As well as the name, you must think about your location and target market when creating your brand visuals. It should also reflect your original concept and the services you want to deliver.

It can be useful to conduct some research into your favourite brands outside of the hospitality industry. If you can do some research in your target audience, look at what kind of brands they like, and what visuals do they include that make them appealing. This can be great for inspiration.

There are some methods that most marketers use when creating brand visuals. This can include colour. Although different brands use different colours, most only use two or three as more than that can be overwhelming for the viewer. Furthermore, using colours which work across shop front, menu, website etc will make your brand look more consistent.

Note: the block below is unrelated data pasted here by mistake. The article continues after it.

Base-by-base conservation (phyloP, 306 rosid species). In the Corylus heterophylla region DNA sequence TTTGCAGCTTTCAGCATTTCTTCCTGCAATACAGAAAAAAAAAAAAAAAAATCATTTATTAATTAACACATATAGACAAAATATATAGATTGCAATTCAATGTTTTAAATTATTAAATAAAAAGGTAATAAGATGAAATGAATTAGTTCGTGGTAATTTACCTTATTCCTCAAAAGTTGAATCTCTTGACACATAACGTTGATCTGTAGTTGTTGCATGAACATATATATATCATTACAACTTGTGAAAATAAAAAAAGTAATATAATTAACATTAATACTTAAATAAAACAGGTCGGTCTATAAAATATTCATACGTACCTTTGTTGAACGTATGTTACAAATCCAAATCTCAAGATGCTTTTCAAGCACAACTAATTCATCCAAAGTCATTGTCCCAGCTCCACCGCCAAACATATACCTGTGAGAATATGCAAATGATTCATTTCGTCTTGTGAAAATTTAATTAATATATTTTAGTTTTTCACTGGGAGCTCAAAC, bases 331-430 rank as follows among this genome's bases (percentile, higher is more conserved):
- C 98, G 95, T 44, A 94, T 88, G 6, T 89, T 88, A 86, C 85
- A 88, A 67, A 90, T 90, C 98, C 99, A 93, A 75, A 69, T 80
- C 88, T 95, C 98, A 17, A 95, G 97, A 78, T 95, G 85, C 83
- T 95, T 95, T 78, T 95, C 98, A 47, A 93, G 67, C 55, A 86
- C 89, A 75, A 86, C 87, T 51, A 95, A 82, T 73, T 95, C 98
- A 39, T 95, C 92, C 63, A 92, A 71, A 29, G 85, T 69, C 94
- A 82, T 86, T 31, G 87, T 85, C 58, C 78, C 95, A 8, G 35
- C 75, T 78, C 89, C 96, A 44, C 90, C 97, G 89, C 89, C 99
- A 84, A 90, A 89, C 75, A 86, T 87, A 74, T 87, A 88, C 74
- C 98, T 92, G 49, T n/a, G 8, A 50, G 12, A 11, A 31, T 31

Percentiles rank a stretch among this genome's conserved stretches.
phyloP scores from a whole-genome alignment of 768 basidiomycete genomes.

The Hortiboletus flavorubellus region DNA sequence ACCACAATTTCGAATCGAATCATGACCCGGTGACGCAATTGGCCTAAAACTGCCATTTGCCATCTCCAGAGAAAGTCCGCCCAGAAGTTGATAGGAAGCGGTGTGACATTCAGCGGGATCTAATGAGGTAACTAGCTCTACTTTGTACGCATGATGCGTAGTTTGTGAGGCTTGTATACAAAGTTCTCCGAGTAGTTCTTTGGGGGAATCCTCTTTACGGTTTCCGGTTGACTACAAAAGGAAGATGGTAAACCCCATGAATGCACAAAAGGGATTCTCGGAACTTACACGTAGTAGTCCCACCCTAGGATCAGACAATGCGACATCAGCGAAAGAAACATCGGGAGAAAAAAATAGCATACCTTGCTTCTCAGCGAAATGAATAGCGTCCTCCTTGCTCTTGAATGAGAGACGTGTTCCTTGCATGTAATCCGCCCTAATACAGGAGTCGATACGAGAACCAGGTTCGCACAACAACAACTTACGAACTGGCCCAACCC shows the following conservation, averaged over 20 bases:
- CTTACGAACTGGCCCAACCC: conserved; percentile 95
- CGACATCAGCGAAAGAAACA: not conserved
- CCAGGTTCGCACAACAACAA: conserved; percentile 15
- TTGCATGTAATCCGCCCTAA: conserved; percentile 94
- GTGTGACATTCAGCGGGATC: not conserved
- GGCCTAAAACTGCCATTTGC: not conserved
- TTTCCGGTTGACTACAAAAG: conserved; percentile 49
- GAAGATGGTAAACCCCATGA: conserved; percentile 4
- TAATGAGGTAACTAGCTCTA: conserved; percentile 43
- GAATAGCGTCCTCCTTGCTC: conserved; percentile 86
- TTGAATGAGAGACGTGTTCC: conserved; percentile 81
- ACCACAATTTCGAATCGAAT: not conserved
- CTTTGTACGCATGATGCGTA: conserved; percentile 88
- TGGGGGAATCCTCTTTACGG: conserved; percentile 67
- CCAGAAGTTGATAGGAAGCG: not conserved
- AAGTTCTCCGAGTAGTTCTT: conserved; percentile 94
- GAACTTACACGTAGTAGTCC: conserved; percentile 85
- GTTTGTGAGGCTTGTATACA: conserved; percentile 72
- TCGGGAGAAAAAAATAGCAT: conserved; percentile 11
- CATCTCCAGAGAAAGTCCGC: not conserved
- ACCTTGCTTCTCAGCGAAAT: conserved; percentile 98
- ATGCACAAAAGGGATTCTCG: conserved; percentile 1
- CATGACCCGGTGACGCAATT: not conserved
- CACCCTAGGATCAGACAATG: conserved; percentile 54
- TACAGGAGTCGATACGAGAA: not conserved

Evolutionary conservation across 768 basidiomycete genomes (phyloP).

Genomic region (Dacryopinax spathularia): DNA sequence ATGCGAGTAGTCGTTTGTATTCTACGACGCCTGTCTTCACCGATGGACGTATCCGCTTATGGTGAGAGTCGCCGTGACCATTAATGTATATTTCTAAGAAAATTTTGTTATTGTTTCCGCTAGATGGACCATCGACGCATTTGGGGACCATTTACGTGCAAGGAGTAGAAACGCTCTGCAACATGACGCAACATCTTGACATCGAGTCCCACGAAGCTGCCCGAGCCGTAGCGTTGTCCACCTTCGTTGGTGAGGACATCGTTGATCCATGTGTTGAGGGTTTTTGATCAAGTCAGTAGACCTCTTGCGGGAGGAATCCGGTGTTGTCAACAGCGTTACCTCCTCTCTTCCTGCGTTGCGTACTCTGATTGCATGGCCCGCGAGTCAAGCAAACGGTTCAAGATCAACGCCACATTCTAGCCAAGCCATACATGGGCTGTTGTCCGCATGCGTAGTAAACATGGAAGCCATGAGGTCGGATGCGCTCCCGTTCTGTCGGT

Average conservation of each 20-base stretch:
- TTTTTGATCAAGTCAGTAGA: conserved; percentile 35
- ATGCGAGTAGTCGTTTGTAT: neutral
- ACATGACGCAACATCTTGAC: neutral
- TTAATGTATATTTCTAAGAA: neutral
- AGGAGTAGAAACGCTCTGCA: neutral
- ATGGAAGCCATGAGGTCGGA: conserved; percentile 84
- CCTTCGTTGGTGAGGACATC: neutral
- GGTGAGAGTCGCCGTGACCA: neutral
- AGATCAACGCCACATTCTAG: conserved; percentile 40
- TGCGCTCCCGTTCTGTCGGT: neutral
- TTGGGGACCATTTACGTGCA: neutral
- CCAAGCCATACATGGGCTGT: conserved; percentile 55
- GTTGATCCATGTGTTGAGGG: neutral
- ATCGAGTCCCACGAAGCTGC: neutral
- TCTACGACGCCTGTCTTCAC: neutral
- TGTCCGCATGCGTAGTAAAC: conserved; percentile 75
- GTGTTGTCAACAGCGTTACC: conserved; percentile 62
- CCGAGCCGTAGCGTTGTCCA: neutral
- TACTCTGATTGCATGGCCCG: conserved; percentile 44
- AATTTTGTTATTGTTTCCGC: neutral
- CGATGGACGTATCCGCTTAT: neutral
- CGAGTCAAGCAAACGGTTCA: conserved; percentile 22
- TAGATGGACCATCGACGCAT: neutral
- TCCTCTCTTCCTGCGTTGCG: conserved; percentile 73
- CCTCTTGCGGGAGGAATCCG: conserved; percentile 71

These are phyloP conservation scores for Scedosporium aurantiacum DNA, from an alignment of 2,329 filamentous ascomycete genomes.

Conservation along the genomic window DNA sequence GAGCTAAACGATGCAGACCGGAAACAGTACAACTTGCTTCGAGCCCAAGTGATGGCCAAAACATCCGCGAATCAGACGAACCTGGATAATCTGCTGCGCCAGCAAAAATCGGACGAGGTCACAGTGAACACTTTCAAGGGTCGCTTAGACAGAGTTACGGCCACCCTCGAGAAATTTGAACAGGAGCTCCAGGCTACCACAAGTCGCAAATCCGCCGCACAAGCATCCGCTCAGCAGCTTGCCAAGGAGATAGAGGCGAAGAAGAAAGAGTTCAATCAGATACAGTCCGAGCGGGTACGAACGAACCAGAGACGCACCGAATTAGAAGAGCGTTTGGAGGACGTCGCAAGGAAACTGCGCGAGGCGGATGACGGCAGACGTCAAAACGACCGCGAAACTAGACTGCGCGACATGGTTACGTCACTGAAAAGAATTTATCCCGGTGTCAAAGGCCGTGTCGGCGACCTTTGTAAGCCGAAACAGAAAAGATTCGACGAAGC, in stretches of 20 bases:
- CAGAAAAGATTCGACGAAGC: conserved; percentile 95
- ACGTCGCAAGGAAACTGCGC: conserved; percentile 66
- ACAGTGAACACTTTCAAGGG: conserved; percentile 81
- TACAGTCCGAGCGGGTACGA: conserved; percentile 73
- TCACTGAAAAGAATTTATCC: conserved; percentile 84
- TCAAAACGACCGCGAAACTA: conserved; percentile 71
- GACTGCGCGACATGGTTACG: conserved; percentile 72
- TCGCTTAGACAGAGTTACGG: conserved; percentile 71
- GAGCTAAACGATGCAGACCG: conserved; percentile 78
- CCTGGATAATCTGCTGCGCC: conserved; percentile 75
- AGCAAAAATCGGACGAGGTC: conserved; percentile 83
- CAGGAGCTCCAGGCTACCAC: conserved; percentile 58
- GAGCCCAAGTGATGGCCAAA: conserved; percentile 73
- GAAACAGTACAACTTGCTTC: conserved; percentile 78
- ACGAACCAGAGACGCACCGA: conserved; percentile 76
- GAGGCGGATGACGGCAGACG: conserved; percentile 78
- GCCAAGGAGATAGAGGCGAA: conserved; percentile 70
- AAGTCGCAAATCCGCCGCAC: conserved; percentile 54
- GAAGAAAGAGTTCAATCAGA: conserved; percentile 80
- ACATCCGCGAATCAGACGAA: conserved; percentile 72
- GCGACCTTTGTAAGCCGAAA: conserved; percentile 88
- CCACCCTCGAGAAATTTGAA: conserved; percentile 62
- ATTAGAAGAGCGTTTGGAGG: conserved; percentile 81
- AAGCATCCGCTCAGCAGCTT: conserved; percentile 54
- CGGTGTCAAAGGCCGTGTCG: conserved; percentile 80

Try to stick to subtle, softer colours, as bright, brash colours can make the brand look cheap and deter the customers from visiting.

The logo design is another key feature for brand visuals. The benefit of having a great logo is that it can be put across everything that encompasses the brand – including shop front, menus, website and social media. Also, business cards, and take-away bags are great as these are items your customers will walk round with, so having an effective logo and name on them can be great for marketing your brand, and, effectively it’s free!

This means that the logo needs to be adaptable so that it’s applicable for different mediums. It needs to work well with both colour and no colour, scaled up or down to different sizes etc.